The mini-supermarket at the bottom of my road is closed for a couple of weeks for refurbishments (this may seem like an incredibly mundane topic with which to start a blog, but bear with me). The signs announcing this closure were only put up a couple of days beforehand, and somewhat surprised I asked the cashier - with whom, like many in my neighborhood, I have a friendly relationship – what was behind the chain. The shop is part of a very large national chain, but has a "local" atmosphere unlike, in my experience, most such establishments. She replied that the shop is being redesigned to include several self-serve tills - and was, of course, unwilling or unable to answer when I inquired if that means job losses amongst the current staff.
An elderly man being served next to me then said something which got me thinking: "It's computers, isn't it? Everything will be run by computers soon, and there'll be nobody left to talk to." In this particular instance, at least in the short term, that gentleman was of course being premature - that shop will still have a complement of human staff, and won't be entirely based around self-serve points of sale (POS) - but there as everywhere else in the country, technology is driving vast change in the retail sector, with ramifications that go far beyond that industry and which have the potential to affect the whole fabric of society.
Whether you're ready or not, we Gen Y-ers are spreading through the workforce like wildfire. And what's next? Gen Z is just around the corner from joining the party. Should companies have prepared for this change? YES. If changes were not made for the immersion of Gen Y-ers, take that as a learning opportunity, and implement "next" practices in preparation for the next round of Millennials, Gen Z. The Millennial generation has a much different take on the workforce and what the future looks like. This is neither a good nor a bad thing. It is exactly what it sounds like: different.
Let's talk stereotypes.
Millennials: pretentious know-it-alls who possess a dire need for instant gratification...whether they deserve it or not.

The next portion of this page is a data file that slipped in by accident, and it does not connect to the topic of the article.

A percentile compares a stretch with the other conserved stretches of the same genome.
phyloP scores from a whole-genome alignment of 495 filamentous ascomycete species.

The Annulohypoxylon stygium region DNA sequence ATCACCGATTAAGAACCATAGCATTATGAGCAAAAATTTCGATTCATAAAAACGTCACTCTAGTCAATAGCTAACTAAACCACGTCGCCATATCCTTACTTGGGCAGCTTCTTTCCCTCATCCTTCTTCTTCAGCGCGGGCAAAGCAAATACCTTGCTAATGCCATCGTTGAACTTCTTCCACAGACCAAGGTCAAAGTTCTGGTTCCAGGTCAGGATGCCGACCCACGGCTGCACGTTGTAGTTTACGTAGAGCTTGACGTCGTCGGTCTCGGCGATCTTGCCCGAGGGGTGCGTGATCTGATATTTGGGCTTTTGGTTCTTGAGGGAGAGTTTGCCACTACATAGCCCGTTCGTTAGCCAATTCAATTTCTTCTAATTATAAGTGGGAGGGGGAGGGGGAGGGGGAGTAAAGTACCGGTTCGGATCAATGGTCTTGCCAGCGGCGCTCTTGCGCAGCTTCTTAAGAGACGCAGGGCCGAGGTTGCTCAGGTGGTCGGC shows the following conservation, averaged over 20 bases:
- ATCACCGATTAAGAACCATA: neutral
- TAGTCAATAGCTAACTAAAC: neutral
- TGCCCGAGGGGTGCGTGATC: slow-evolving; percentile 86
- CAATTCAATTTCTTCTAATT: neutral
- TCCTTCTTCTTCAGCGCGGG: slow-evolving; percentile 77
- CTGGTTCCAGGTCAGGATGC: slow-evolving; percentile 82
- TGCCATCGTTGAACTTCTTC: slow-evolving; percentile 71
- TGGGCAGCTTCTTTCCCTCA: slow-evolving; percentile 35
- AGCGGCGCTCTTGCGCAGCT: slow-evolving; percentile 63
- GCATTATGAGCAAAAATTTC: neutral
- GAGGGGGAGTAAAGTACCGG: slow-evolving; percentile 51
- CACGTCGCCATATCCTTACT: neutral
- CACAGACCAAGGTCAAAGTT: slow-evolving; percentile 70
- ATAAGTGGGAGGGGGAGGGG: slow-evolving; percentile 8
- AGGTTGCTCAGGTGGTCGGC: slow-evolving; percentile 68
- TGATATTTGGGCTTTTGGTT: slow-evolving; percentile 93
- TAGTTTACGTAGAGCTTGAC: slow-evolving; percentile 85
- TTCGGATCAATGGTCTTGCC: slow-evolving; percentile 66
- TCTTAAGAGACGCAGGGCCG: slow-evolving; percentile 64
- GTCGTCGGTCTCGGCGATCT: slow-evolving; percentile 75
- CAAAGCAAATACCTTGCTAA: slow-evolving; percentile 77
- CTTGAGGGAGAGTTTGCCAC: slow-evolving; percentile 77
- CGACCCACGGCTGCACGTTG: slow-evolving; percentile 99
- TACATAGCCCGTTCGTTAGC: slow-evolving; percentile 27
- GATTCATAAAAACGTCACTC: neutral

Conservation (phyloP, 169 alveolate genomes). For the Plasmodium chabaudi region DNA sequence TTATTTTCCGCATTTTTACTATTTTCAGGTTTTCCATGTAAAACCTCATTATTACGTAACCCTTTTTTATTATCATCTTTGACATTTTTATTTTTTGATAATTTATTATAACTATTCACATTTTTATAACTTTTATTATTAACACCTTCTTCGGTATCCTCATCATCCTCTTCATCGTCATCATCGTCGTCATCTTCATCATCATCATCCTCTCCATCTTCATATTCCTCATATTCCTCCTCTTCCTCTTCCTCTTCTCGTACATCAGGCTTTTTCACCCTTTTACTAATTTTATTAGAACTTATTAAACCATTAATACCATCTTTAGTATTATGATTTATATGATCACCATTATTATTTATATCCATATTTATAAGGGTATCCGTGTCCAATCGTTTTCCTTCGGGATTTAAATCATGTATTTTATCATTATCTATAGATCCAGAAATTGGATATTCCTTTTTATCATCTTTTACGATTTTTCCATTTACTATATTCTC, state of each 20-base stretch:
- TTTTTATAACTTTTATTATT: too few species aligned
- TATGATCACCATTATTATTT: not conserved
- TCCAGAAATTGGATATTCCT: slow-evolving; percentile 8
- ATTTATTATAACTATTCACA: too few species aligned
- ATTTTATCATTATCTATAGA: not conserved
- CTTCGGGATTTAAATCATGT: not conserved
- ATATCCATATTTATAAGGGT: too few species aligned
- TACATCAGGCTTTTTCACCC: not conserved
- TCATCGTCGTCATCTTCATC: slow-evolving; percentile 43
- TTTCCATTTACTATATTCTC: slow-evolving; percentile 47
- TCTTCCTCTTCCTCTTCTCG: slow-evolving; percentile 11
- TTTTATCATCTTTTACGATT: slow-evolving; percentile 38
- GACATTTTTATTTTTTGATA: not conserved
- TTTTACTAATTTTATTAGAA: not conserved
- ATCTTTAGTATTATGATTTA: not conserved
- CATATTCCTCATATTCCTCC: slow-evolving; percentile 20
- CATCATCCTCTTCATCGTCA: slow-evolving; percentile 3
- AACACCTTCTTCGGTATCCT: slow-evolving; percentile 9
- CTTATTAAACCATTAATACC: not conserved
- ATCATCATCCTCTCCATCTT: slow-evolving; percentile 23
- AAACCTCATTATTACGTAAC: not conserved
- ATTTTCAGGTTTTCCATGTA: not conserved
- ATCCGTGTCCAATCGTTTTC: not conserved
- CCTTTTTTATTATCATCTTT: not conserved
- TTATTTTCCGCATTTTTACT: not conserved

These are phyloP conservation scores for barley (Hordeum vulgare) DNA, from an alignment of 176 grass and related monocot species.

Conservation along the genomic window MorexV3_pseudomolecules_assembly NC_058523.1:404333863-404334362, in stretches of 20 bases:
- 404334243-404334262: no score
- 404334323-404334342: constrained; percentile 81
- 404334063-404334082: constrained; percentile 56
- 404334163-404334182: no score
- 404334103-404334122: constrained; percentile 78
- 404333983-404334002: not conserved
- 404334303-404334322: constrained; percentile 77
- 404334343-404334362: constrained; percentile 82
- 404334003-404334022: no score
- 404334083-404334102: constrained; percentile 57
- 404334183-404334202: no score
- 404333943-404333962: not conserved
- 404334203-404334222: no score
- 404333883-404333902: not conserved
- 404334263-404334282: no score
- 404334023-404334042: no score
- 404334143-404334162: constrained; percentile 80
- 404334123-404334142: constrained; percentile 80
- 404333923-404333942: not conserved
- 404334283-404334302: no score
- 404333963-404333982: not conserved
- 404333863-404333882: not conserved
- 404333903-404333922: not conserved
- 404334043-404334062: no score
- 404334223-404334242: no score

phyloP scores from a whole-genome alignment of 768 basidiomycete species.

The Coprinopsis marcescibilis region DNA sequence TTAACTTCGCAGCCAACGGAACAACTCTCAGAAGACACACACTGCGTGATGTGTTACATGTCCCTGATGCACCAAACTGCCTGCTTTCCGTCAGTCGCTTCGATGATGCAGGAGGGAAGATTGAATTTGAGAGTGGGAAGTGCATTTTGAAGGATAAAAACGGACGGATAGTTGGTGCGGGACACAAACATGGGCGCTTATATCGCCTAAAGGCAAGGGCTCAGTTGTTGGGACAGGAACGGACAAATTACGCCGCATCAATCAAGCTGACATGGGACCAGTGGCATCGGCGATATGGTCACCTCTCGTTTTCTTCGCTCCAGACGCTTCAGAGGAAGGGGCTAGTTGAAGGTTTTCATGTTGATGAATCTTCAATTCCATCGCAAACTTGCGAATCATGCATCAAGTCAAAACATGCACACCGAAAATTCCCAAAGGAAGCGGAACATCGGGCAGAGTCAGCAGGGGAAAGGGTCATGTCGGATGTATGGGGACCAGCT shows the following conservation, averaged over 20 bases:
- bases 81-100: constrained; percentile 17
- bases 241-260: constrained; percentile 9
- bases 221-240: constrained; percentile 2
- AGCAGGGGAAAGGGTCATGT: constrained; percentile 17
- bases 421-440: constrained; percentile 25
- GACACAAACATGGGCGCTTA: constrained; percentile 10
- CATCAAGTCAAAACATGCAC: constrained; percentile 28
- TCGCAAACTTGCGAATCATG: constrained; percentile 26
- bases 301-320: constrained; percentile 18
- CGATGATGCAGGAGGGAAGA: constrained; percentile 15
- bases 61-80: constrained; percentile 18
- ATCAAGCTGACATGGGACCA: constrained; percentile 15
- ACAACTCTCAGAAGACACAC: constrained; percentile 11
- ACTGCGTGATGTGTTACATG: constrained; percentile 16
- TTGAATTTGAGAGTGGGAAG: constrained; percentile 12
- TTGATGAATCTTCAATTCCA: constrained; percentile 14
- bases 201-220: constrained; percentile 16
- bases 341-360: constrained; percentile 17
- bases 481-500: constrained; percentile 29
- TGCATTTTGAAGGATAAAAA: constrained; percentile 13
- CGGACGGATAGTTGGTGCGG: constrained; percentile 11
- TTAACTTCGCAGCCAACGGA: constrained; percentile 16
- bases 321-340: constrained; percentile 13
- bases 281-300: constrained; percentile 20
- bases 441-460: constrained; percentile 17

Baby Boomers: People typically old enough to be our parents who firmly believe in their systematic ways...Why? Because they said so!
Is there some validity to both stereotypes? Sure. But I think it's more prudent to say that baby boomers DO know what they’re doing...after all, they've been out there doing it for much longer than us rugrats. However, do we Millennials have a fresh take on new practices? Of course! So where do we go from here? We have two TOTALLY different generations TRYING to work together. My attempt at a compromise:
Ashley Walsh, Marketing, Social Media and University Outreach Coordinator, SIG
The world is in a soccer (or should I say "futbol") frenzy right now. Every day the best teams in the world are competing for their country in hard-fought matches where the team advancing might be determined in the final few seconds of a game. In the U.S vs. Portugal game, the U.S. was the only team in their group Sunday that could have advanced to the knockout round with a win. Instead, their fate is still up in the air, with a number of possible outcomes. This got me thinking about the lessons we could learn from the World Cup.
Leadership is key. It is easy to credit a coach or team captain with leadership, but if there is one thing I've learned in the past few years, it is that anyone can be a leader—it is not defined by your title. This is evident in any soccer game in the world at any given time. Just listen to players talking to one another on a field. Often it's the goalie or center back defender shouting instructions. They may have a lay of the land that someone in a striking position can't see. I think of the Procurement group the same way—it is often the only department that has regular communication with virtually every other business unit, allowing it insight at a high-level that is difficult for any other department to replicate.
As corporate cultural battles play out, workplaces have become the battleground, with outcomes increasingly dependent on worker engagement, health, well-being and a sense of belonging or purpose. The following are 14 workplace trends reshaping corporate cultures in 2014 and beyond: